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Hel braided lines from the UK question

Discussion in 'Riding Gear and Bike Accessories/Parts' started by OscarA, Oct 13, 2010.

  1. Hi guys and gals I think I might have wasted some money. I got myself a set of Hel braided lines for my bike and the site I got them from stated they are FMVSS-106, ADR, LTSA, DOT and TUV approved. So no worries I figure and I go ahead with the purchase expecting them to come with the relevant stamps depending on which country they are being sent to. I just received the package and no stamps anywhere.
    Are these legal in Australia and if not then they are not ADR approved as the site claims. Is there any link or anyone I can ring to ask the question. I will not be using these until I'm 100% sure I can.
    You'ld think by age 42 I wouldn't be making these stupid mistakes, I should have emailed and asked if they came stamped.
    God I'm so pissed with myself right now:censored:

  2. They will work the same, with or without a magical stamp of approval...Hel is one of the premium brands and has a very good reputation.

    In all seriousness, all I have ever seen is a little band of plastic with some numbers stamped on it at one end of a line...

    Most plod wouldn't know the difference anyway
  3. Yeah figured that might be the case as they do have Hel branding on them but it's the insurance I'm worried about. I don't want anything risking a claim being rejected.
  4. Braided lines have always been a problem if fitted after market regardless of what the line manufacturers claim.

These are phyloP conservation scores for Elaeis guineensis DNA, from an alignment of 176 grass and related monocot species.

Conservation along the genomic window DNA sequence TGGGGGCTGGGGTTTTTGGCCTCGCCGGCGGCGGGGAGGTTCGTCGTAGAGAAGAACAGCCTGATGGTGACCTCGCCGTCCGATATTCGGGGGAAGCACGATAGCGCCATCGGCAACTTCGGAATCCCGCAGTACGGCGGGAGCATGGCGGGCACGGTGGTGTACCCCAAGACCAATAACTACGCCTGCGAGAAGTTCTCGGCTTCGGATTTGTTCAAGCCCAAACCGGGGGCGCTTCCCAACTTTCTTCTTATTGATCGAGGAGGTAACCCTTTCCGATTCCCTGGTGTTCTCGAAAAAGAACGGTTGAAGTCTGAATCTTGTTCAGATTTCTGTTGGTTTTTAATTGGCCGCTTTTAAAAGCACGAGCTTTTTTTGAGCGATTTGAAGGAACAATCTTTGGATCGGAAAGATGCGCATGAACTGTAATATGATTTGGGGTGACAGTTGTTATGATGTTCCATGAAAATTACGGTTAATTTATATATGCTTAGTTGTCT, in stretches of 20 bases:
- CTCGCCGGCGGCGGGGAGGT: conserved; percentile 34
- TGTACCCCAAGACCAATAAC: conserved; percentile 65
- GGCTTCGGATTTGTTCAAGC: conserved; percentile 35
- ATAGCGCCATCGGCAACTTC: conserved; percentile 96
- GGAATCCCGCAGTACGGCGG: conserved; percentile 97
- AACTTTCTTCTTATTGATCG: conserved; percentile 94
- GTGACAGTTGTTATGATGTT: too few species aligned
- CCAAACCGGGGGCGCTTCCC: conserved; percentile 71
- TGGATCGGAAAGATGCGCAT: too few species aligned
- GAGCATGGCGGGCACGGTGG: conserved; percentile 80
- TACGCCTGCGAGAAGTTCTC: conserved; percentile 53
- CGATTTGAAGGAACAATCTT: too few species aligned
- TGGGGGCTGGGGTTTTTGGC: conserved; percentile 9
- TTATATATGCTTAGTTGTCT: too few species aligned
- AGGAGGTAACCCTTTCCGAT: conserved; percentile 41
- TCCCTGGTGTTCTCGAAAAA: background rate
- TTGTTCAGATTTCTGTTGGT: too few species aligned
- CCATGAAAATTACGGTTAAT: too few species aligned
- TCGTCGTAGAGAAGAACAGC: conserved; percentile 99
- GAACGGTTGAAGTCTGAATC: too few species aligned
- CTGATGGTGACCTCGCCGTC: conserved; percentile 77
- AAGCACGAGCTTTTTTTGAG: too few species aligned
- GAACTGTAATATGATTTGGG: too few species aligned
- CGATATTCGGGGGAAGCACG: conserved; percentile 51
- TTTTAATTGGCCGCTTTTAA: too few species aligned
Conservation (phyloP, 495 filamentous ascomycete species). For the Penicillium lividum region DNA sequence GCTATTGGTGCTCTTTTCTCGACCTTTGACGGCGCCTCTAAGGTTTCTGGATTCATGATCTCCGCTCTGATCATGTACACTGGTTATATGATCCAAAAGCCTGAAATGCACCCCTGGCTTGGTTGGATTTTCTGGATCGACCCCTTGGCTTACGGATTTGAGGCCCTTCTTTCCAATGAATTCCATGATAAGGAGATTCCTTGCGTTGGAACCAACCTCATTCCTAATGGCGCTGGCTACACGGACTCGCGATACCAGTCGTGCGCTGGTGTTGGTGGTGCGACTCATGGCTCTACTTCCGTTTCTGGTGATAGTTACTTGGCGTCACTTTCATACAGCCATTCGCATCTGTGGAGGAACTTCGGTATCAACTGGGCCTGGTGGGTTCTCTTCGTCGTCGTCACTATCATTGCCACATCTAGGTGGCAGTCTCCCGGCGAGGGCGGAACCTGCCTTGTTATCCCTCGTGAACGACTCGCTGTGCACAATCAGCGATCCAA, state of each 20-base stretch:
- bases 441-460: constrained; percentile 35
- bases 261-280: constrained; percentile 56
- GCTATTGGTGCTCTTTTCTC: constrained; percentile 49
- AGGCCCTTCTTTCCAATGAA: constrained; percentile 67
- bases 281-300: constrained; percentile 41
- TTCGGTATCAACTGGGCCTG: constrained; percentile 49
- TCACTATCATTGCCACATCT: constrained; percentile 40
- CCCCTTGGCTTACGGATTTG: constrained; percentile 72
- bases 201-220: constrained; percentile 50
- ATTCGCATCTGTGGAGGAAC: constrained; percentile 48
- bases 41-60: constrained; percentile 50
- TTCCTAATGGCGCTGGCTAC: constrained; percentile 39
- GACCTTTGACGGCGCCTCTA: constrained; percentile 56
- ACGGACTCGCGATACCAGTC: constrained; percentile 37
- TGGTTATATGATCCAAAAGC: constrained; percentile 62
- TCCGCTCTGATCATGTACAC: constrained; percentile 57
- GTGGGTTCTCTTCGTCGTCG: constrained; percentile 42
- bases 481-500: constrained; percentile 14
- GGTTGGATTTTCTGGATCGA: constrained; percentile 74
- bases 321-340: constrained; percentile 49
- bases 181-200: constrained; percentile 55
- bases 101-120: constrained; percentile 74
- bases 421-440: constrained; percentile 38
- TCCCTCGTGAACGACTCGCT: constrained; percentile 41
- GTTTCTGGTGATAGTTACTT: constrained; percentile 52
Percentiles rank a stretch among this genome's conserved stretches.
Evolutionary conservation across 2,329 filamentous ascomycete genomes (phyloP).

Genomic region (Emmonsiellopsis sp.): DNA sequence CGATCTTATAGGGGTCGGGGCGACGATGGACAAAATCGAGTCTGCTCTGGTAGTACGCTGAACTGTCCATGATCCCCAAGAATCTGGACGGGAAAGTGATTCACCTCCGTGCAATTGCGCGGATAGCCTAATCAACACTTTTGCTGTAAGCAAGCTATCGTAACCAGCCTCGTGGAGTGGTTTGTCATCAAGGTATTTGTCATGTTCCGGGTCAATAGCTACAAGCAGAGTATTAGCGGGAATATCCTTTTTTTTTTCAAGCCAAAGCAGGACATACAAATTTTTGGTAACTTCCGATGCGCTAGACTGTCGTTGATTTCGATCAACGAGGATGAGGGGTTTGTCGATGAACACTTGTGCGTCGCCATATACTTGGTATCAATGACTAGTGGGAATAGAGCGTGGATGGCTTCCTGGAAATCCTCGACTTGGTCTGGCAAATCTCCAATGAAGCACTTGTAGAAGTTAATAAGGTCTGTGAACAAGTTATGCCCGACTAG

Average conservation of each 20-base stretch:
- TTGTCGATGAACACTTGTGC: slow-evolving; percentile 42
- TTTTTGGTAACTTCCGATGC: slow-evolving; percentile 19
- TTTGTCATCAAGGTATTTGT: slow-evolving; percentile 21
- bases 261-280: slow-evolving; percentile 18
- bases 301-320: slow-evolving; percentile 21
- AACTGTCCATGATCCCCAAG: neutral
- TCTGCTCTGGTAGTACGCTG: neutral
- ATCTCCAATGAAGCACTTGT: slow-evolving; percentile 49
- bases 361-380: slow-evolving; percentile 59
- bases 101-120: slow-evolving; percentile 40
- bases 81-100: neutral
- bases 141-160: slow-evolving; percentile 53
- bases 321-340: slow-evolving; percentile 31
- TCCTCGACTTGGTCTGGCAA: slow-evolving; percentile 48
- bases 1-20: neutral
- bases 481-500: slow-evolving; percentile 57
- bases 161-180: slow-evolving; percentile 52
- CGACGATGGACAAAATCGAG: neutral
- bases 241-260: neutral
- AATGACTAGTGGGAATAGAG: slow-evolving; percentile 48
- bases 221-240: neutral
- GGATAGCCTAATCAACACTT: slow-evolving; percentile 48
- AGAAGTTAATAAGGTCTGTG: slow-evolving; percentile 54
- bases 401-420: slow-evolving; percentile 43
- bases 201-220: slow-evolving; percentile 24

Cops turn a blind eye, mostly because of ignorance and those that do know, know it doesn't matter. Only if a cop is trying to get you for something will it matter.

    Fit them and ride is my advise.
  5. Do this. I did, no trouble yet.

    The only other thing I can forsee is failing a roadworthy when selling the bike, but that would depend on the inspector...
  6. The law was changed and as long as the line meets FMVSS or similar (DOT?) standards it is legal in Aus now.
  7. Oh, and my HEL lines that I bought in Australia have FMVSS printed on the rubber banjo cover in faint text. Apparently that's enough.
  8. Put the lines on, just keep the stocks incase the person that does a roadworthy later on is a prick.
  9. Thanks guys, I'll put them one as I'm confident they are fine (reliability wise) my only issue was will these void an insurance claim?
    I should have spent the extra $100 odd bucks and bought Hel from an Australian supplier.
    Mine have nothing stamped or printed anywhere except for the word Hel yet the site says they are ADR compliant!!
  10. Does the brake line have a rubber fitting behind then banjo fitting? If it does than it will comply with adr. If it does have the rubber fitting try emailing hel asking why there isnt any label on the lines to show it meets fmvss-106. If it doesnt have the rubber fitting then it wont pass adr as it will fail the whip test.
  11. Lines are no longer required to satisfy ADR 7. Brake line requirements are now contained in (IIRC) ADR 42 which lists a variety of SAE, BS, JIS and other Standards which are deemed acceptable and which may or may not include a whip test.
  12. I just ordered a set of lines for my Hornet. I had the option of paying an extra $9 for ADR which i did. Did you tick that option?
  13. www.superbikesupply.com.au has Hel lines very reasonably priced for those considering buying.

    *takes large bag with dollars sign on it from Superbike Supply representative*